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Memorial day and this weekend.

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#1
ncn

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This week end, "Memorial Day" in the USA is celebrated.

It falls on Monday 26th May.
 

Memorial day is not just parades and BBQs; it's something far deeper.

Many use this time to visit cemeteries and graves of those fallen during military service.
A time to remember those that gave their life so that others may live in a safer environment.

As a veteran from the United Kingdom I extend my prayers to all those families that have lost a member/members of their family during a conflict or while serving.

This weekend and on Memorial Day offers us all regardless of nationality, an opportunity to thank all those that are still serving their country.
To also ponder the enormous sacrifice that families make when a loved one is far from home.

From across the pond, "We will remember you".
 

God Bless all those that serve in the Armed Forces of the USA across the globe.

 

Lets us also remember all the nurse that care for disabled Veterans .

The doctors and the nurses and all the palliative teams that support them in their homes. 

Love Nigel.



#2
Willamina

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Amen!

#3
OakWood

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Amen.



#4
gamnot

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Amen

 

Eternal Father, strong to save - Whose arm hath bound the restless waves,

Who bid'est the mighty ocean deep, it's own appointed limits keep.

 

O' hear us when we cry to thee - For those in peril on the sea.

 

O' Christ the voice the waters heard - and hushed their raging at Thy word,

who walked upon the foaming deep, and calm amid it's rage dids't sleep.

 

O' hear us when we cry to Thee - For those in peril on the sea.

 

Most Holy Spirit who did'st brood - over the chaos dark and rude,

Who bids't the angry tumult seize and gives for wild confusion peace.

 

O' hear us when we cry to Thee - For those in peril on the sea.

 

O' Trinity of love and power - our brethren's shield in danger's hour

From rock and tempest fire and foe - protect them where-so-ever they go.

 

Thus evermore shall rise to Thee, Glad hymns of praise from land and sea.



#5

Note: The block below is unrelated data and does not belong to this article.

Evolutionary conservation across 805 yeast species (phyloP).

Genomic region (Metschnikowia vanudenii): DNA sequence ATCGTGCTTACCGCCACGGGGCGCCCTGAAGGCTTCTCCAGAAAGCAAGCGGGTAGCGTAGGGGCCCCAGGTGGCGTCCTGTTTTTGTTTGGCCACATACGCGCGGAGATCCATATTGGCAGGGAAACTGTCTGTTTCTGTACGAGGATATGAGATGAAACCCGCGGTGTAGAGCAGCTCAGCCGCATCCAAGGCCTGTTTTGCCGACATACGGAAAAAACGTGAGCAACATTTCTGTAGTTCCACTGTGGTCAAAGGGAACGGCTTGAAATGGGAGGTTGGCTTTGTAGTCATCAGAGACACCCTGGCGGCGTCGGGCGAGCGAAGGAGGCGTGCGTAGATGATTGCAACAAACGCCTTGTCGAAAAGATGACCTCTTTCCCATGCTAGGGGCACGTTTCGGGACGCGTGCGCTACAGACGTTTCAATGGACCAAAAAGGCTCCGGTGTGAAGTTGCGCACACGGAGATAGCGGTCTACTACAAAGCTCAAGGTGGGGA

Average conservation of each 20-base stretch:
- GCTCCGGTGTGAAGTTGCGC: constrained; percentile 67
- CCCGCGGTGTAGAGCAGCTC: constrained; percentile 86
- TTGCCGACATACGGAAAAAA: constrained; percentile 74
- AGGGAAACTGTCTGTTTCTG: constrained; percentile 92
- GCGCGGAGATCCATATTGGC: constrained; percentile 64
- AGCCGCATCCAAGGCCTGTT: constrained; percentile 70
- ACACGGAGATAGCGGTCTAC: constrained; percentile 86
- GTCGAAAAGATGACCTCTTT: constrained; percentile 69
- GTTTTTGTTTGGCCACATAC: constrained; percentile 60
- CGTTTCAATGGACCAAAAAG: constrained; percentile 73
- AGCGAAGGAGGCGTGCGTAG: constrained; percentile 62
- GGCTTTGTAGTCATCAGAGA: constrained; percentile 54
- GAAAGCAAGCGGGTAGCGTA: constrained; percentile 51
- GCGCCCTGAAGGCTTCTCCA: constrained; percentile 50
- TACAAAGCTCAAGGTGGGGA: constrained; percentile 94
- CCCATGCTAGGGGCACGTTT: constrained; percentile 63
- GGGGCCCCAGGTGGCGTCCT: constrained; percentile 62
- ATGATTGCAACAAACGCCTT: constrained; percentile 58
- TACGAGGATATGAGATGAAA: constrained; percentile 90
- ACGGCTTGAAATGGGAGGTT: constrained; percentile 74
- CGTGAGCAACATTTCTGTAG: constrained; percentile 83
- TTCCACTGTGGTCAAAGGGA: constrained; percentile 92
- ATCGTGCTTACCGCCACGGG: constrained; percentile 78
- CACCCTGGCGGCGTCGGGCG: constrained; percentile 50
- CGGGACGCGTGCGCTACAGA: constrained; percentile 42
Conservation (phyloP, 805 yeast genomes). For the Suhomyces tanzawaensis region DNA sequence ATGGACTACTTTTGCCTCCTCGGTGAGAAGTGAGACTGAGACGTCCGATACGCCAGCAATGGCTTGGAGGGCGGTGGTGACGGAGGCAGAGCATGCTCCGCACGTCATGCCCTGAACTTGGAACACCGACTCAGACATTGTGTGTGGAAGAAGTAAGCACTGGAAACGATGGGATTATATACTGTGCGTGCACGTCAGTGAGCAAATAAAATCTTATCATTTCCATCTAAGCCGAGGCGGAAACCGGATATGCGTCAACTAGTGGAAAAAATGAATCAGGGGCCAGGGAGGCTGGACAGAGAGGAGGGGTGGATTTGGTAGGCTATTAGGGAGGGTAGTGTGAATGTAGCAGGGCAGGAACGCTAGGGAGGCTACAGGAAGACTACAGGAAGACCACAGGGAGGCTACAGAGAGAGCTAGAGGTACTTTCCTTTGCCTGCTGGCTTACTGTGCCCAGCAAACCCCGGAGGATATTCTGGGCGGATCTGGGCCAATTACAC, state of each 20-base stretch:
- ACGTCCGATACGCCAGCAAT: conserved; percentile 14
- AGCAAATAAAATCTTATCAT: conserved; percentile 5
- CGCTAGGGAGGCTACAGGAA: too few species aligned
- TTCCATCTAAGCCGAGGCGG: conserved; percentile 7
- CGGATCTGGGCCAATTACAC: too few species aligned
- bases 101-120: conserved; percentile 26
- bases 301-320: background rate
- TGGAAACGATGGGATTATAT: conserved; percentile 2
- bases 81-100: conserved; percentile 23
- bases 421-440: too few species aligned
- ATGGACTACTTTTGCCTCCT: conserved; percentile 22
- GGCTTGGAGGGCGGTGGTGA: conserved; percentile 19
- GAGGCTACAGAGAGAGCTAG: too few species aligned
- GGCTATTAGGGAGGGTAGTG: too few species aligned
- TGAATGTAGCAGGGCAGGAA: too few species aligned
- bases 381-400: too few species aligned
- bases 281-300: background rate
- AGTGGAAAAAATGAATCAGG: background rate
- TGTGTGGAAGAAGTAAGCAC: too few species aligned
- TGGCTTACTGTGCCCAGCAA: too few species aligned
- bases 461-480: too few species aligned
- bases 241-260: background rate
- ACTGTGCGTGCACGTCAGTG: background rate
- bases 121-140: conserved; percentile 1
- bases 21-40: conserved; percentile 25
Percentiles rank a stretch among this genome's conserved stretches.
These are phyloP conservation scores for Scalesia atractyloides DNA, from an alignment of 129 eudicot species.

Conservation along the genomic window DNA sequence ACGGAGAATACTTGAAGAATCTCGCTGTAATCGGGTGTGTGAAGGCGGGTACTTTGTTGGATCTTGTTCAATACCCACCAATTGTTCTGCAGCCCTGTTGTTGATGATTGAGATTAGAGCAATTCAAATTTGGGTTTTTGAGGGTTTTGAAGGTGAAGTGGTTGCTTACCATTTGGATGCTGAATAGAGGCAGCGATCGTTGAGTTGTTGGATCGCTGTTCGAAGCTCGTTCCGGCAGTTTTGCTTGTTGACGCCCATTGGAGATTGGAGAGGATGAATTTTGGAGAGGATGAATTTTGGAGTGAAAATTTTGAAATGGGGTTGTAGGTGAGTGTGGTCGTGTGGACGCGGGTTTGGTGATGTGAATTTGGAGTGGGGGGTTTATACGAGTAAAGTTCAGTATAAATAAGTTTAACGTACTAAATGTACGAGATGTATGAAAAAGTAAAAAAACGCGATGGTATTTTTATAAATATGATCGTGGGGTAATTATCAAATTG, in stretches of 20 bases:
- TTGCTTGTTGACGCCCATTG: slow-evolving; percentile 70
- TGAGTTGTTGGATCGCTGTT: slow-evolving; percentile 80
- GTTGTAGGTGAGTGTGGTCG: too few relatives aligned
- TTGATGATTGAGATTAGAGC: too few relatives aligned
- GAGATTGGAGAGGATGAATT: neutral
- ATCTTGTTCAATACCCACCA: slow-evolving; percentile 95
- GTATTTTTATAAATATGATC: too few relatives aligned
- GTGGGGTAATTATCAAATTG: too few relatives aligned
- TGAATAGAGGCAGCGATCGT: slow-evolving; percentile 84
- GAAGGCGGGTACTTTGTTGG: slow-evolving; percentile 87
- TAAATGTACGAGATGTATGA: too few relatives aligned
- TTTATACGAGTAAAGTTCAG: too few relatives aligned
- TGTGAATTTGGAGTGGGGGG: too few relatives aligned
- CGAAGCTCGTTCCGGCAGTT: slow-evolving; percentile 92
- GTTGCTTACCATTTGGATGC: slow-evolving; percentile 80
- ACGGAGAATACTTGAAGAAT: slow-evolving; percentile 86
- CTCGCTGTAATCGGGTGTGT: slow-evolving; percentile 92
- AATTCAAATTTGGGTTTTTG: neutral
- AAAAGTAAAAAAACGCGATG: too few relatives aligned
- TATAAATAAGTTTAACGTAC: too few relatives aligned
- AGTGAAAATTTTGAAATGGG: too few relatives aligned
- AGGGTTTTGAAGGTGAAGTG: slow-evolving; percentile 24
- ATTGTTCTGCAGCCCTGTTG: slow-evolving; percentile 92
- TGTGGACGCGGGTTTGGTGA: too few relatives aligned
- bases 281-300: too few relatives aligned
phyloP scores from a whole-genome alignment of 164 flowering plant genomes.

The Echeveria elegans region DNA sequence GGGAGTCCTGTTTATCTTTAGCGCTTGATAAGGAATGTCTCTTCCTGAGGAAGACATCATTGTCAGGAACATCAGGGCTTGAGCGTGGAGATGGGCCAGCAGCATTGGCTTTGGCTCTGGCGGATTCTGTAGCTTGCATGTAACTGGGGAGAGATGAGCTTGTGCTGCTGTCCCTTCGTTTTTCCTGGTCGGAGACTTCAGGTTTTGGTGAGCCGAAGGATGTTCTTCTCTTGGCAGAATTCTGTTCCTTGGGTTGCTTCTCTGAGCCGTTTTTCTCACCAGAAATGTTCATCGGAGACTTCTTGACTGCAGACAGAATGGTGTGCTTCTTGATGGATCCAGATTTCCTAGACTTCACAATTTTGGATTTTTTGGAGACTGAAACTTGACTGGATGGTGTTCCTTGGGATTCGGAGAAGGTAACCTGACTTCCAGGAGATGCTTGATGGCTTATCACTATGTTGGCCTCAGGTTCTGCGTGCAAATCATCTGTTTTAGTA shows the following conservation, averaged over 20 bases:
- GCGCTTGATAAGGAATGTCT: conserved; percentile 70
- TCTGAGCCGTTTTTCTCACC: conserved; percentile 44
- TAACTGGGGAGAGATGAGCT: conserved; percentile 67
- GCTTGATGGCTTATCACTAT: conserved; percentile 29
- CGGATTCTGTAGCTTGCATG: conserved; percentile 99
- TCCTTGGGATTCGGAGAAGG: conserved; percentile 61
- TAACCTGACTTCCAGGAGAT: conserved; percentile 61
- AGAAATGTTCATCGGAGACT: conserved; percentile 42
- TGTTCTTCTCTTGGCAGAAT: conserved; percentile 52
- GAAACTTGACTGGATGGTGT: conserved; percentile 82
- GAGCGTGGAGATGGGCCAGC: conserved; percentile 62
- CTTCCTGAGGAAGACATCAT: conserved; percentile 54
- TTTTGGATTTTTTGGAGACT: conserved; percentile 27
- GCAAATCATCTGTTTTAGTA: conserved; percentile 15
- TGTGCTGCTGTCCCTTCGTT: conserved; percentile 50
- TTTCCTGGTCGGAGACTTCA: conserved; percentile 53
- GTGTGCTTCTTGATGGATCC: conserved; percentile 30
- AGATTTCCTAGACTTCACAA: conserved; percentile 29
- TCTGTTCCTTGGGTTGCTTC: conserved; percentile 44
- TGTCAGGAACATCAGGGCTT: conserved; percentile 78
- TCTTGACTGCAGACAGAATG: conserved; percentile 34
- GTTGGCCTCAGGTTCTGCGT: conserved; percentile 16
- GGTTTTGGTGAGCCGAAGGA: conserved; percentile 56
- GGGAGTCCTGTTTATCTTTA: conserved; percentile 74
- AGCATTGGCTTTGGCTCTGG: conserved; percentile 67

Logan

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John 15:13 Greater love has no man than this, that he lay down his life for his friend.

 

Never forget the sacrifices others made for the freedom we have everyday.

To all veterans and all those currently serving, to all those who gave their lives in service and to all their families, it's never enough but thank you.



#6
FresnoJoe

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Amen~!



#7
OakWood

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I didn't realise that the U.S. had a different Memorial day to us. I thought we shared the same. Where does the custom come from having it on this day? Ours comes from the World War One Armistice.



#8
ncn

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I didn't realise that the U.S. had a different Memorial day to us. I thought we shared the same. Where does the custom come from having it on this day? Ours comes from the World War One Armistice.

 

If I am not mistaken Memorial day comes from the celebration of Decoration Day which after the American civil war;

was used to commemorate the Union and Confederate soldiers that died during the civil war. 

...................

 

"The preferred name for the holiday gradually changed from "Decoration Day" to "Memorial Day", which was first used in 1882.

 It did not become more common until after WWII and was not declared the official name by Federal law until 1967"

~Wiki.



#9
FresnoJoe

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I didn't realise that the U.S. had a different Memorial day to us. I thought we shared the same. Where does the custom come from having it on this day? Ours comes from the World War One Armistice.

 

:thumbsup:

 

Whereas the legislatures of twenty-seven of our States have already declared November 11 to be a legal holiday: Therefore be it Resolved by the Senate (the House of Representatives concurring), that the President of the United States is requested to issue a proclamation calling upon the officials to display the flag of the United States on all Government buildings on November 11 and inviting the people of the United States to observe the day in schools and churches, or other suitable places, with appropriate ceremonies of friendly relations with all other peoples.

 

An Act (52 Stat. 351; 5 U. S. Code, Sec. 87a) approved May 13, 1938, made the 11th of November in each year a legal holiday—a day to be dedicated to the cause of world peace and to be thereafter celebrated and known as "Armistice Day." Armistice Day was primarily a day set aside to honor veterans of World War I, but in 1954, after World War II had required the greatest mobilization of soldiers, sailors, Marines and airmen in the Nation’s history; after American forces had fought aggression in Korea, the 83rd Congress, at the urging of the veterans service organizations, amended the Act of 1938 by striking out the word "Armistice" and inserting in its place the word "Veterans." With the approval of this legislation (Public Law 380) on June 1, 1954, November 11th became a day to honor American veterans of all wars.